Struggling rural households could face major costs for green heat under government plans
As part of the UK's strategy to tackle climate change, consumers will be encouraged to replace fossil fuel heating systems with electric heat pumps at an average cost of over £10,0001 to install.
Oil heated households2 (1.5 million) will be among those targeted first under the plans.
Government is currently consulting on proposals to offer £4,000 'Clean Heat Grants' to help supplement the cost of heat pumps, and in limited cases, biomass heating systems.
However, this still leaves a £6,000 shortfall for installation alone which many consumers will not be able to afford, especially during a post pandemic recession with a recent report suggesting the UK economy will be the worst hit of any developed country3.
OFTEC, which represents the liquid fuel heating industry, says that while it's vital to push ahead with decarbonisation plans, promoting technical solutions that are financially out of reach for most consumers risks stalling climate change progress and will keep financially stretched households trapped living in homes they struggle to affordably heat.
Chief executive of OFTEC, Paul Rose says: "We know that rural households are already more likely to be in fuel poverty and face the largest fuel poverty gap4.
"We also know that many fall into the low to middle income bracket with little or no savings at all5. Many are struggling to pay their existing bills, so there is no way these homeowners will be able to fund expensive green heating such as heat pumps, particularly post Covid-19.
"We urgently need to drive down the cost of renewable heating, so it makes no sense for the government to support expensive solutions that only a minority can afford.
"Government should instead prioritise creating a more competitive, inclusive market for renewable heating by encouraging innovation and a broader range of choice for consumers."
Extensive independent research, backed by successful trials across a number of European countries, shows renewable liquid fuels can provide a simple, drop-in replacement for heating oil. With the right regulatory approach, a 100% fossil free fuel could be in use by 2035 or even sooner - at least 15 years ahead of the UK's net zero target.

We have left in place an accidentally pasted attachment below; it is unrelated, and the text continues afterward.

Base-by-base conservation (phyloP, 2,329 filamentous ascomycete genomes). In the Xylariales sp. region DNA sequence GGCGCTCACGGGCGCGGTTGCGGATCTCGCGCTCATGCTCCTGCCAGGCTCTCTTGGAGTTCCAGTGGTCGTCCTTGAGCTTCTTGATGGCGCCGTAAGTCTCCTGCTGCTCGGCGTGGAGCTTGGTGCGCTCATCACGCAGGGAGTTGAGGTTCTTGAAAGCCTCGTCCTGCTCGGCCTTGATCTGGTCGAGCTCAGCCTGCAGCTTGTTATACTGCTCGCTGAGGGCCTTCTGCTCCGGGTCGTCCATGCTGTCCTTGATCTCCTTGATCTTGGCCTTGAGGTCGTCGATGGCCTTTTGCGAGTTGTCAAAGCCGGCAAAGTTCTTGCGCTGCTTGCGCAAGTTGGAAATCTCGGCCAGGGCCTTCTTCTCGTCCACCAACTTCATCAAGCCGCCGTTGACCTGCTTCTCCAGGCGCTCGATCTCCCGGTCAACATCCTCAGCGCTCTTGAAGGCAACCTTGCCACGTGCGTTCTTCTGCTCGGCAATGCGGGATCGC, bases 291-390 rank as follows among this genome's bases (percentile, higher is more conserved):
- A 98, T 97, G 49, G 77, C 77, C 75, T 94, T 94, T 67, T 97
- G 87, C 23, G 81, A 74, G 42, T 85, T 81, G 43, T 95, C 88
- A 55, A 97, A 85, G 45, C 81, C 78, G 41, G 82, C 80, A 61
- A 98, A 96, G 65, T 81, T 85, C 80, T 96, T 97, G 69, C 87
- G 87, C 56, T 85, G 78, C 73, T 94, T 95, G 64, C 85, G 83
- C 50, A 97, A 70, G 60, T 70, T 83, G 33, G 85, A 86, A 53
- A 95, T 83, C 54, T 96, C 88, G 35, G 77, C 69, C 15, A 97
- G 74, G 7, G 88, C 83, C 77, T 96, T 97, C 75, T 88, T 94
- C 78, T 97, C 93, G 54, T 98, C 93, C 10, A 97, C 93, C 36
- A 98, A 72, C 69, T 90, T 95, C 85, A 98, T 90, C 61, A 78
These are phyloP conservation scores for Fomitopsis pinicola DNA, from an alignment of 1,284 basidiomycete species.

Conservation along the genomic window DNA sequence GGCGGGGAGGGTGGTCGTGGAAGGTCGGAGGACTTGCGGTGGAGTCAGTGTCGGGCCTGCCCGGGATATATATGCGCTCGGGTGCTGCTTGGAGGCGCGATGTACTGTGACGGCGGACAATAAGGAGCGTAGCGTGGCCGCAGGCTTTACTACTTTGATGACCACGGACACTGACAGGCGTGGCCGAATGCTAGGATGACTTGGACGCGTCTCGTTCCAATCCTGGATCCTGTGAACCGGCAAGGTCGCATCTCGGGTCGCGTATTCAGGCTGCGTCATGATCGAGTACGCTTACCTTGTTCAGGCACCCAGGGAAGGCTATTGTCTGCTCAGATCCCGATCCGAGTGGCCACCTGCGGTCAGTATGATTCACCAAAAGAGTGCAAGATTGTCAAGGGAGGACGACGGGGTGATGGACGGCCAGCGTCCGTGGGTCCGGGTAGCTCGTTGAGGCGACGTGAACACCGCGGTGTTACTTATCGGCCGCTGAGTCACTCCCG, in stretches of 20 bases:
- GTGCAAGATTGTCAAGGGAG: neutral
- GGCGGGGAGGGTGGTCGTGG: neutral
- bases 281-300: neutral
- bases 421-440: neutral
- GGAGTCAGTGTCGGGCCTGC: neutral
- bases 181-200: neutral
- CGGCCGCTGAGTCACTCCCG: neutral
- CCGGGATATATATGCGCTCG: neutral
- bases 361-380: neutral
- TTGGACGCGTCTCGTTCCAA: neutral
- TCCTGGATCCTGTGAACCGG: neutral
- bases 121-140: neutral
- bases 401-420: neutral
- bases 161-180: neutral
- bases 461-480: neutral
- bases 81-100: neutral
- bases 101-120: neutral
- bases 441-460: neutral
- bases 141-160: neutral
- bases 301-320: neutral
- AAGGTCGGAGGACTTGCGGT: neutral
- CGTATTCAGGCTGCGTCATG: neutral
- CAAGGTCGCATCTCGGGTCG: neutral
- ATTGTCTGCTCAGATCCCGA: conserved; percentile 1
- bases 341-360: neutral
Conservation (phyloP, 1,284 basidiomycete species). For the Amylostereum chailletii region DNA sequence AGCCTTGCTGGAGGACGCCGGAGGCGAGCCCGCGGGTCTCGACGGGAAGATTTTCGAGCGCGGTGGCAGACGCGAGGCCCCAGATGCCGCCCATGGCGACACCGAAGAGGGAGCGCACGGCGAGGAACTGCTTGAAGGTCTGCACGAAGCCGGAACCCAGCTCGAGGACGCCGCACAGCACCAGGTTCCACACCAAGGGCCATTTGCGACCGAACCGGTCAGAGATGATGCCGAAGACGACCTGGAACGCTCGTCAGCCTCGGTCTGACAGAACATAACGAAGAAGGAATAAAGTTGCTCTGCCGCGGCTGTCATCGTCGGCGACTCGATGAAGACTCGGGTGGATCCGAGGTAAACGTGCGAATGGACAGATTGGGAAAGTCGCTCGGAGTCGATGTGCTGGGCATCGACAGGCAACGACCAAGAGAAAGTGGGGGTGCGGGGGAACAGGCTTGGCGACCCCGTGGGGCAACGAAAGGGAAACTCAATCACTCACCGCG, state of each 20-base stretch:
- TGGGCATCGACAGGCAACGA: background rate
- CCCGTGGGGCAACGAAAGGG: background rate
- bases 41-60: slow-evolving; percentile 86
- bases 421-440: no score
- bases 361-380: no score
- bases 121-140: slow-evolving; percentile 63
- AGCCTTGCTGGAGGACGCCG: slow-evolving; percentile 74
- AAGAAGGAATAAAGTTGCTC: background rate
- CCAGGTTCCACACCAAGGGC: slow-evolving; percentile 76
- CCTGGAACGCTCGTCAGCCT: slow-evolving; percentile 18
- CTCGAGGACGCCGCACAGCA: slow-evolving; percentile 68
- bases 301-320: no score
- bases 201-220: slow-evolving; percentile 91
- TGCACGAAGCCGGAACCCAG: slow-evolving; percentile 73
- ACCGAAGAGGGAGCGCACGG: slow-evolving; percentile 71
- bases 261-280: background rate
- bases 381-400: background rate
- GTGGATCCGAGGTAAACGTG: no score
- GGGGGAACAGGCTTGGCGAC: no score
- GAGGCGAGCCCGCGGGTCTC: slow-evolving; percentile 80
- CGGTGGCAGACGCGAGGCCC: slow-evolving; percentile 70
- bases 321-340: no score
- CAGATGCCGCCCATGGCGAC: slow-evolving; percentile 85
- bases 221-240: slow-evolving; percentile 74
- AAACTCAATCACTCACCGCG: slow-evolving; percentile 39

OFTEC has written to the Department of Business, Energy and Industrial Strategy (BEIS) Select Committee, relevant cross party groups, and rural MPs to highlight the flaws in current policy direction and the potential social consequences of pursuing this agenda.
Paul Rose concludes: "The current technology approach isn't working. Something has to be done to bring down the cost of green heating, otherwise rural households in particular will continue to suffer financial hardship and heat decarbonisation will continue to falter.
"With crucial policy decisions expected soon, we urge government to think hard about the facts and consider backing clean heat solutions that will not penalise already hard up consumers and instead win their support which is crucial to success."
To read more, please go to our Future Heating web pages.
2 BEIS Minister Written Answer 29/10/2018
3 Office for Economic Cooperation and Development's (OECD) June 2020
4 BEIS Annual Fuel Poverty Statistics Report April 2020
5 Savings and investments (nominal) of adults in low to middle income households (UK). Resolution Foundation 2020.
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